This report is based on data collected in the second wave of interviews in a new study of adult twins from the Virginia Twin Registry (now part of the Mid-Atlantic Twin Registry). The Virginia registry was formed by a systematic search of all Virginia birth certificates since 1918. Subjects from multiple births are matched by names and birth dates from state records to obtain addresses and telephone numbers. Twins were eligible for participation in this study if one or both twins were successfully matched, were members of a multiple birth that included at least 1 male, were white, and were born between 1940 and 1974. Of 9417 individuals eligible for the first wave, 6814 (72.4%) had completed interviews, 1163 (12.4%) refused, 33 (0.4%) had incomplete interviews, 388 (4.1%) did not agree within the study time limit, 862 (9.1%) could not be located, and 157 (1.7%) were deceased or too ill to be interviewed. At least 1 year after the completion of the first-wave interview (performed by telephone in most instances), we contacted the twins again and attempted to schedule a second-wave interview. The number of subjects eligible for wave-2 interviews included the 6814 with complete wave-1 interviews as well as 3 subjects interviewed at wave 2 who were eligible at wave 1 but from whom completed wave-1 interviews were not obtained. Whenever possible, this interview was completed face-to-face (79.4% of sample). Of the 6817 individuals eligible for the wave-2 interview, 5629 (82.6%) were successfully interviewed while 852 (12.5%) refused, 22 (0.3%) had incomplete interviews, 237 (3.5%) did not agree within the study time limit, 51 (0.7%) could not be located, and 26 (0.4%) were deceased or too ill to be interviewed. To assess the test-retest reliability of our assessments, 131 members of MM twins were reinterviewed 4.4 ± 1.1 months (mean ± SEM) after their initial interview.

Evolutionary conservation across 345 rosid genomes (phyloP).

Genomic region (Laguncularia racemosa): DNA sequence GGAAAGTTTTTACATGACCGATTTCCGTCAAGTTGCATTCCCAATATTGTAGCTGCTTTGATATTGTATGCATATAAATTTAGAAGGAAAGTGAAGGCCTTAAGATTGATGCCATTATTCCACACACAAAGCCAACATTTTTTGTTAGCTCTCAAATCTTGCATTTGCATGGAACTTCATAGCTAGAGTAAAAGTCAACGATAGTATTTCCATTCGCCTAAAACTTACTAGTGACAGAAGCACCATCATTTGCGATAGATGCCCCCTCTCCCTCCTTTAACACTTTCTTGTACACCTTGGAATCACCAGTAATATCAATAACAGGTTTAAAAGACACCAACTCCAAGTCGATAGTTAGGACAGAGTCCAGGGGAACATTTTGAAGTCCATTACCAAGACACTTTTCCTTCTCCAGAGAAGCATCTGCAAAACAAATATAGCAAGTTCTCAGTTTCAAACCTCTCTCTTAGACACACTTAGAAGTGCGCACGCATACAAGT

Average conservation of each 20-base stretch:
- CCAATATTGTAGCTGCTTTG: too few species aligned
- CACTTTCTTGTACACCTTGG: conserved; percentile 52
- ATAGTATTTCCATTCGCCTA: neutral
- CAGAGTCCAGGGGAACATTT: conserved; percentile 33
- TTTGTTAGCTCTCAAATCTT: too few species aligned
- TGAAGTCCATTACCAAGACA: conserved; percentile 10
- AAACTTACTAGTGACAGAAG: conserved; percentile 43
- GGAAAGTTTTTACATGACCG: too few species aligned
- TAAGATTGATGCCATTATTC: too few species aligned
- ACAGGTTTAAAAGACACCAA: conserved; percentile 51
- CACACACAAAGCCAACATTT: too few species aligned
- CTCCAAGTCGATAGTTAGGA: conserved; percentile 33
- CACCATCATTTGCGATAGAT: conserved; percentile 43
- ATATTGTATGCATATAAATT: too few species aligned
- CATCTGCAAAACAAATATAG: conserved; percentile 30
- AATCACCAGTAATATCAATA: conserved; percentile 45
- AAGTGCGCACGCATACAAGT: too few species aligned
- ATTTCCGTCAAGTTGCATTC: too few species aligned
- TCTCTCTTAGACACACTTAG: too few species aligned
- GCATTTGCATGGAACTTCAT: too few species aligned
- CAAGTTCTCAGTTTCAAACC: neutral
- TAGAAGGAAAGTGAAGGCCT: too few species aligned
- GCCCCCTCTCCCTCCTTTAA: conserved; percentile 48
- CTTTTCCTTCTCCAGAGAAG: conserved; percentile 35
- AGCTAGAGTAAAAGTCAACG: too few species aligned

The current report is based on 1198 MM pairs with complete data on PSUD from the wave-2 interview. There were 1184 male-male twins, with 12 pairs from 4 all-male triplet births and 1 pair each from a male-male-female triplet birth and a male-male-female-female quadruplet birth. In addition, this sample includes 534 subjects whose cotwins did not complete a wave 2 interview, of whom 247 came from monozygotic (MZ) and 287 from dizygotic (DZ) pairs.
At the time of second-wave interview (1994-1998), subjects were 20 to 58 years old (mean [SD], 36.8 [9.1]), and had a mean of 13.4 years of education (SD, 2.6). Interviewers had a master's degree in a mental health–related field or a bachelor's degree in this area plus 2 years of clinical experience. They received 40 hours of classroom training plus regular individual and group review sessions. Two senior staff reviewed each interview for completeness and consistency. Members of a twin pair were interviewed by different interviewers who were blind to clinical information about the cotwin.